As a Teaching Assistant in American University’s School of Public Affairs Leadership Program for nine undergraduate students I learned how to help each student overcome obstacles in their social action projects. I met with them weekly to discuss the progress of their social action projects, guided them to relevant resources, and ensured they were engaged with the program’s curriculum and events. Social action projects are projects that students develop throughout the year on social justice issues of their choosing which can range from LGBTQ+ issues, criminal justice reform, climate change, mental health, or advancing the rights of the Deaf community. Students research the issue extensively and determine what is missing from the research and programs out there and try to fill that gap.
It’s hard to motivate students to try to create a project that will make a difference in a topic that our policymakers can’t even come to agreement on. However, as a TA you want them to learn about themselves and how they can overcome the adversity and obstacles when faced with them. That is a moment where as a TA, I can help them think creatively and critically on how to solve these problems. For the majority of these students, they want to focus their careers on these issues and evidently they will be faced with similar if not bigger issues.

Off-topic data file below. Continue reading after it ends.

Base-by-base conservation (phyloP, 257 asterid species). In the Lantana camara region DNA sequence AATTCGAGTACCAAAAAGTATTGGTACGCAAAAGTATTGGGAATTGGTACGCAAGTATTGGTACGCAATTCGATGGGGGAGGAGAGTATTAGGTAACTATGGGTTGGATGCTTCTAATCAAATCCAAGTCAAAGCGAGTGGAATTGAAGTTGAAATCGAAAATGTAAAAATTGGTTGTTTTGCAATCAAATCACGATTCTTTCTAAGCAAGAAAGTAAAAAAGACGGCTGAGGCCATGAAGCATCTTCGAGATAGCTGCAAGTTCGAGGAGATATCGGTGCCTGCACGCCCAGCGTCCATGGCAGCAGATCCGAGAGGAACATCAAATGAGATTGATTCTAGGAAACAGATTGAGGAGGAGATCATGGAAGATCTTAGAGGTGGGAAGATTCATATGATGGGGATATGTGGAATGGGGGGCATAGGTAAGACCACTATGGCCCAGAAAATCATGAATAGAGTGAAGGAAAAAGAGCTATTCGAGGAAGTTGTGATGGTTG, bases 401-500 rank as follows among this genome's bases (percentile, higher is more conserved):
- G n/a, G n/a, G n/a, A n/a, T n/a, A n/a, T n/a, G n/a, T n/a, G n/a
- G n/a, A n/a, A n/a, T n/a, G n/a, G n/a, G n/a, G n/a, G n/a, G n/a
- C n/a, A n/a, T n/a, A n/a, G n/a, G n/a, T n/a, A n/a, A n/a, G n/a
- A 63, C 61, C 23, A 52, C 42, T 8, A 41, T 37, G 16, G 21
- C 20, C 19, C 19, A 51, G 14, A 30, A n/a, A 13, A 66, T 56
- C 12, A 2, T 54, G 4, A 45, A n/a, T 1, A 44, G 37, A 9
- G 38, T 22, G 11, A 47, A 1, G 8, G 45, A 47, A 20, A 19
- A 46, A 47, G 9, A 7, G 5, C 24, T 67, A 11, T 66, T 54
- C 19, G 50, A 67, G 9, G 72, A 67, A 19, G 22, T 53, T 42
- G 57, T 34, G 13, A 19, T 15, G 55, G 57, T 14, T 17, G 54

The best part of this position was witnessing my students implement and complete their own project – seeing from the moment they choose an issue, research it, and write a policy memo to a project description and finally witnessing the end project gives you hope that students can make a difference. I loved seeing my students grow throughout the year because they worked so hard and they learned new things about themselves. It was not uncommon for student’s project to fall through or run into all types of obstacles. However, that’s why TA’s are there to support and guide students and to let them know that their hard work will pay off. Sophomore year in the Leadership Program can be the most transformative for students because you have created a whole project by yourself and perhaps learned what your passion is or what it isn’t. I learned so much my sophomore year and I was grateful to be part of this process for my students.